Thanksgiving week has come and gone, and our hearts and stomachs are full of basketball and food (respectively, you’d hope). The Crossover's Front Office spent the entire week attending college games in New York and kept a pulse on the holiday tournament action around the country. This week, we highlight the PK80 and dive in with a pair of lottery-level prospects.
THE PK80 BELONGED TO MARVIN BAGLEY III
Nike’s 16-team, double-bracket bonanza was a resounding success, producing many of the week’s best games and giving NBA executives a one-stop shop to scout high-level talent. Between the UNC–Michigan State and Duke–Florida finals, compelling semis between Duke–Texas and Florida–Gonzaga, a potential No. 1 pick in Marvin Bagley III and another breakout freshman in Oklahoma guard Trae Young, it amounted to a win for all parties. Prospects get exposure, programs get prestige, scouts get a great environment to work in and of course, Nike profits.
Speaking of profits, enter Duke freshman and potential No. 1 draft pick Marvin Bagley, who averaged 27 points and 15 rebounds while leading the Blue Devils to a title in the Motion Bracket, beating Portland State, Texas and Florida. With Michael Porter Jr. injured and DeAndre Ayton’s Arizona team going a shocking 0–3 in the Battle 4 Atlantis, the weekend was a major opportunity for Bagley to perform in front of high-level NBA decision-makers. He didn’t disappoint.
We’re often quick to forget that freshmen are freshmen, that there’s an adjustment period to college basketball and that these kids improve. Bagley has caught on quickly and displayed the immense value of his positional versatility and nonstop effort. He led Duke in a huge comeback over Florida and an overtime win against Texas and fellow top prospect Mohamed Bamba, making an impact on the glass and applying himself better defensively. The Bagley vs. Bamba matchup was the most hyped game of the entire tournament, and the former came up huge down the stretch in his best game of the season.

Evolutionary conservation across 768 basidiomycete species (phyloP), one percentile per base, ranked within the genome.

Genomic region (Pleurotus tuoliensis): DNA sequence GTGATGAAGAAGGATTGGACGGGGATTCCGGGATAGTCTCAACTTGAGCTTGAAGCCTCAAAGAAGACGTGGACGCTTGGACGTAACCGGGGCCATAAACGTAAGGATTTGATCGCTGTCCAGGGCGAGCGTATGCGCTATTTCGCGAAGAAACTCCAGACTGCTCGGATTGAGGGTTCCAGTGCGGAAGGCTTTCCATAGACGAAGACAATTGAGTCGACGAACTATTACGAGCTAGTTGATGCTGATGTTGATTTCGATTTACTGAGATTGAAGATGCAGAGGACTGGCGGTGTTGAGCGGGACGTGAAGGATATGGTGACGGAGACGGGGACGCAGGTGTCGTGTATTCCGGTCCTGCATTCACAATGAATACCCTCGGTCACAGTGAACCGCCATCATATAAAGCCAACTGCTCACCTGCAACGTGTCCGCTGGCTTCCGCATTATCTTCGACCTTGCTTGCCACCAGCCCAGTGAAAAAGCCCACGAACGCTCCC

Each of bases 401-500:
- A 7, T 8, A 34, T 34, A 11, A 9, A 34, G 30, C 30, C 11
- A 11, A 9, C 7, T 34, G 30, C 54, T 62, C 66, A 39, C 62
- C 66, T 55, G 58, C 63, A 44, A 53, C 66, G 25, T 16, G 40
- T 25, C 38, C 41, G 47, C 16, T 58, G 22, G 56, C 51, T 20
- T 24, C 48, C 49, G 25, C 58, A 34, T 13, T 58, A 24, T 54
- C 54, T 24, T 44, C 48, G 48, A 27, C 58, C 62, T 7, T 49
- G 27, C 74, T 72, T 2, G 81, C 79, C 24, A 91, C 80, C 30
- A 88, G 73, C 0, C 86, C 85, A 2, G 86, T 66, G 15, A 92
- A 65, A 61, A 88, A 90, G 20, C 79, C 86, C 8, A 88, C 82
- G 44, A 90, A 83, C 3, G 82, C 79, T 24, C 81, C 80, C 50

Bagley’s willingness to compete for every ball is a skill. The extra possessions he creates and teammates’ mistakes he consistently covers for are what set him apart right now. His points have come easily and in the flow of the game. It’s easy to nitpick Bagley’s severe left-handedness as a scorer and lack of shooting touch, but it’s a testament to his physicality that he can go back to it nearly every time and still be effective. His overall skill development over the next few months will be worth tracking, but it’s hard to knock how otherworldly his production has been.
Meanwhile, Bamba struggled to get involved offensively (9 points, 10 boards) and eventually fouled out. He did make an impact on the other end, with a highlight block on Bagley and the alteration of many others. Bamba isn’t a guy who commands post touches yet, but he’s an exceptional defensive prospect and easily corrals difficult rebounds. That said, it’s clear from his early play that he’s a step or two behind Bagley, Ayton and Luka Doncic in terms of NBA readiness. Better days are undoubtedly ahead, but Bamba sits behind that top group in our eyes.